For Davidson, as it also was for C. L. R. James before him, Nkrumah was not a naturally brilliant man; but he was a forceful personality on whom the imprint of remarkable leadership skills were unmistakable. In this, the future prime minister, and subsequently president, of Ghana could be aptly envisaged to be poignantly possessed of a contradictory personality, as opposed to a conflicting personality. For although he was deemed to be barely articulate, nevertheless, Nkrumah was a spellbinding orator of prepared speeches, but never a man of the sonorous art of repartee or spur-of-moment nimbleness: “He was never a great public speaker, but in the more intimate atmosphere of a debate he came really into his own. Here his rather weak voice was no disadvantage; while his bookishness and incessant reading helped to make him impressive. To marshal and carry an argument he still needed much preparation, and this indeed he would always need: his gift was not for off-the-cuff brilliance in discussion. ‘He had charm, a sort of delightful gaucherie, explosive mirth, and so on,’ Professor Jones-Quartey has recalled of those student days in America. ‘But he was plain inarticulate in serious unrehearsed discussion.’ Yet his personality seemed already to have marked him out as a man who would lead” (Black Star 32).

Once again, Davidson provides us with his most poignant hint that Kwame Nkrumah may well have been gay. At the very least, Nkrumah clearly appears to have been a pathological misogynist, if there were any such sexual orientation. Perhaps it was the cultural norms and societal expectations of the time that caused him to enter into extremely short-lived bonds with women, including his very young Egyptian wife: “Yet a professional life meant settling down [this was after Nkrumah had earned a master’s degree in education from Philadelphia’s University of Pennsylvania]; and settling down, among other things, meant marriage. Any thought of marriage conjured up his anxiety about women. He formed several friendships with women in the United States and some of them appear to have been intimate; but he made sure they never lasted. In his attitudes to women he swayed between fear and arrogance. It was an unhappy side of his character, and he never overcame its emotional immaturity” (Black Star 34-5).

The story of Nkrumah’s having been hired by a Philadelphia Presbyterian Church to conduct a survey of how Black Americans lived, may very well have been a suavely concocted apocryphal version of the Ford Foundation – or some such foundation – sponsored W.E.B. DuBois ethnographical surveys the earliest of which was published as The Philadelphia Negro in 1899, or thereabouts, a full-decade or so before the birth of Ghana’s future leader and a protégé of Dr. DuBois’. The true story might have been that about the time that he was studying for his graduate degree at the University of Pennsylvania, in the early 1940s, DuBois must have received a grant or fellowship to study African-American life, perhaps a review of his first study nearly a half-century later. Dr. DuBois may well have hired his young continental African friend to assist with the collection of data in the form of interviews conducted with some heads of Black families. He most likely would have gained a lot of insight into the proverbial African-American Experience. At any rate, this is the apocryphal version narrated to Davidson by his biographical subject:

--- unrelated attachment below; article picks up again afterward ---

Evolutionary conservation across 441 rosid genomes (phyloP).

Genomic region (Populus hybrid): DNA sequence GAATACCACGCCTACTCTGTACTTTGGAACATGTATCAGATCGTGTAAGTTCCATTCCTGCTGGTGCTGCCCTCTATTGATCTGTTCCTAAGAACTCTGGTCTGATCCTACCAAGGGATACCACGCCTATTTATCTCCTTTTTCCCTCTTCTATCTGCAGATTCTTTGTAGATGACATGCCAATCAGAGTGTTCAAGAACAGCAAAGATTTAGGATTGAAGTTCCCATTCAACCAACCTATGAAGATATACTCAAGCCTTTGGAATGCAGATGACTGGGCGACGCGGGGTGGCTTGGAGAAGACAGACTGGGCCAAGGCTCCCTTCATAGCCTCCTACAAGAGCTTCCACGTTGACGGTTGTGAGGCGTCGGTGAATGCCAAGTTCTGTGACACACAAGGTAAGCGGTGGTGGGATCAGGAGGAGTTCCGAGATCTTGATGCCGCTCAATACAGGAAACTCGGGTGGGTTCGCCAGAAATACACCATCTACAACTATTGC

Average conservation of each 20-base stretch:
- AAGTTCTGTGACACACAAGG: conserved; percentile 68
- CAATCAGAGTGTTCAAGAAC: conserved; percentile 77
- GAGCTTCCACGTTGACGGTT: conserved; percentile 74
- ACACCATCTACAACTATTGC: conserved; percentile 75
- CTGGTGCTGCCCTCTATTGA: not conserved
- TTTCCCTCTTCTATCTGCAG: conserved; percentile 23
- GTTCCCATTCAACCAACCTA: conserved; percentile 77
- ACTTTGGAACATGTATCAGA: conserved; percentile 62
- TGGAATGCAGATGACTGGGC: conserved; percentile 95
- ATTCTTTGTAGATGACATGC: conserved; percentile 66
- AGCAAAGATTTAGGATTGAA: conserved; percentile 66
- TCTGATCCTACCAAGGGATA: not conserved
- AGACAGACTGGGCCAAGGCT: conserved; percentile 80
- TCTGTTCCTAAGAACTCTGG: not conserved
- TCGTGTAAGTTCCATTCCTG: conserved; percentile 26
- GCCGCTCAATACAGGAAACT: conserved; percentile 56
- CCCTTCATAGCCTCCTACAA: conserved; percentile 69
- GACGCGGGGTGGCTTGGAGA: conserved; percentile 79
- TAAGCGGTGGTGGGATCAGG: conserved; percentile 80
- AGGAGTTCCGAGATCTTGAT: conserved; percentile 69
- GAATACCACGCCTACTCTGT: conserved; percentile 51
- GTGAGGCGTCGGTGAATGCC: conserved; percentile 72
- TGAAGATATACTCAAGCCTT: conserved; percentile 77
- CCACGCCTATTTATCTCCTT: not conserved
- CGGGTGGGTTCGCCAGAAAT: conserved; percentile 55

“In Philadelphia, at one point, he was employed by the Presbyterian Church to carry out a survey of how local black people lived, and what they believed, and how much money they had. He went into hundreds of black homes, and learned the black American story from the inside. He was beginning to understand the white American story as well, but not as told in the tourist literature or in patriotic history books. He saw the massive unemployment of whites as well as blacks, the dreadful housing conditions in which many whites had to live, the country’s poverty as well as its pride. Back at home the schools had taught about the white man’s world as though it were a paradise where everyone was rich and happy. The truth, he found, was different” (Black Star 38).

Columnist: Okoampa-Ahoofe, Kwame